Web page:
Plan B is taking the UK govt to court, for missing its climate change targets. And they're putting the law in people's hands
What can individuals do to affect the behaviours of governments and corporations (especially when they're not responding fully to the challenge of climate change)? We know how movements and protest actions and elections work - or as often as not, don't.
But is there a way to use litigation - bringing law suits against these powers - that could cut through the clouds of struggle, like a lightning flash? Successful cases brought against big tobacco, or in civil rights legislation to desegregate schools, show how law can be used as an arrowhead for movements. Now a UK-based group wants to bring a climate-change case against the Westminster government.
Welcome to Plan B - and here is their plan:
Climate change represents the most significant threat of our time. Even with the current 1˚C of warming, hurricanes, drought, flooding and wildfires are gathering momentum, stoking conflict, driving mass displacement of people and destabilising our way of life. If we go much further, we risk crossing ‘tipping points’ in the climate system (such as Arctic meltdown and rainforest burn) with dire consequences for humanity and life on earth.
But if the Government acts now, there’s also an immense opportunity. An urgent transition to a new energy base will deliver millions of new jobs and businesses in clean technologies.
The UK Government claims to "lead international action against climate change". In reality it's leading us and others only closer towards the brink - we want to change that and change it urgently.
More specifically the Government knows its 'carbon target' for 2050 doesn't match the science or its legal obligations. It knows it’s not enough to keep us safe. So we’re taking it to court.
The purposes of the Climate Change Act and the carbon target are:
(i) to avoid serious harm to human welfare, now and in the future, and
(ii) to implement the Government's international obligations.
The Government is acting contrary to those purposes, which is unlawful. We argue it is also irrational, based on an error of law and a breach of human rights.
What are we trying to achieve?
If successful, the case will prompt Greg Clark (Secretary of State for Business, Energy and Industrial Strategy) to increase the ambition of the UK’s 2050 carbon target, in line with the Paris Agreement, helping to:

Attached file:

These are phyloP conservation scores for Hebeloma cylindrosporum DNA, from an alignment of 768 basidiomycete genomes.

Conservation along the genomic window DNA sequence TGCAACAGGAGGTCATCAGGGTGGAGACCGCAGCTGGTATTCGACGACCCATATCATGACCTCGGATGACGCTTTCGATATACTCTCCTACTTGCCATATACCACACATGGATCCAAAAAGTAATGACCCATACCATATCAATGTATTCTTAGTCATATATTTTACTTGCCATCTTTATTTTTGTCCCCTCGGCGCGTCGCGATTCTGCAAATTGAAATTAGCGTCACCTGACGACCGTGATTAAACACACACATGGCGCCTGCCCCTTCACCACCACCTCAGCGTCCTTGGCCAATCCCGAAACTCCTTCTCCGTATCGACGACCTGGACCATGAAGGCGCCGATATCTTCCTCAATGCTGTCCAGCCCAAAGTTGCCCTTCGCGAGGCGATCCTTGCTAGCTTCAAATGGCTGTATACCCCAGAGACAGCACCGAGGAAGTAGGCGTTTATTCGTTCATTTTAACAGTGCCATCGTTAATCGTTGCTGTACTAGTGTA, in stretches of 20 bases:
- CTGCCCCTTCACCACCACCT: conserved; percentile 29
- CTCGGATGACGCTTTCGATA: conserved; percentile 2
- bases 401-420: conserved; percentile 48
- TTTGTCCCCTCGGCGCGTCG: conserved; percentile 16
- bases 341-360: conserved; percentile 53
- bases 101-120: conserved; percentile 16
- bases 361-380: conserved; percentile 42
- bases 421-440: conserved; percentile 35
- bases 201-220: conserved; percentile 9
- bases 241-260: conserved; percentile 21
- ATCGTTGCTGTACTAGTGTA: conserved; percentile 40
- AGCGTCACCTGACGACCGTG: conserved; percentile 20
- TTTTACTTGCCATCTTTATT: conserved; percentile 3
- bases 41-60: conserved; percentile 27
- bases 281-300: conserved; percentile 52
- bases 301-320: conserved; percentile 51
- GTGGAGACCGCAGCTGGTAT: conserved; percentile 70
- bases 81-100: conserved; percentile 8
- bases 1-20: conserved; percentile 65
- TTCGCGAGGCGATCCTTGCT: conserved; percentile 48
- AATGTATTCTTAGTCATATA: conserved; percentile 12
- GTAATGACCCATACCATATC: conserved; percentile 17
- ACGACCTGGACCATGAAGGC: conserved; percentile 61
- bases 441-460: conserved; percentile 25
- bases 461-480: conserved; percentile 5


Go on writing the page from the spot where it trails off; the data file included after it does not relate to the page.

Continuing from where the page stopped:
(i) safeguard the future for people and life on earth
(ii) drive the investment and technical innovation needed to stay safe and to transition to a clean economy.
The case is part of a growing global movement to hold governments and corporates accountable for climate change through the Courts.
Plan B have some substantial supporters - including the UK former chief government advisor, Professor Sir David King. And as they say, they are not alone - this Guardian article covers a planet-wide range of similar climate-based cases. James Hansen, the ex-NASA head and climate-change leader, also supports Plan B and the rising wave of legal challenges.
The UK case is beginning to make its way through the British courts - and they are looking for public support of all kinds. They have a legal crowdfunder which is close to its target. They have some great hashtags - #litigatetomitigate, #thereisaplanb - and a strong Twitter and Facebook account.
But they're also looking to see a strong crowd for their opening legal date at 4 July, 09:00–16:30, at the Royal Courts of Justice, WC2 R1 London, United Kingdom (see their Facebook event page). In their words: "It’s important that we fill the court room (and the street outside) and send a message that this case is for everyone and everything!"
In correspondence with us, Plan B's head, ex-government laywer Tim Crosland, says:
We hope our action encourages people to see the law not just as something that is used against citizens, but as a tool to be used for citizens, where government and others are failing their critical responsibilities. We're all equal before the law (as long as we've got good lawyers on our side!).
In Canada, native communities have gone back to historic treaty rights, preserving their fishing rights, to take legal action on climate change, and empowering local communities to safeguard their way of life is at the heart of the global climate justice movement.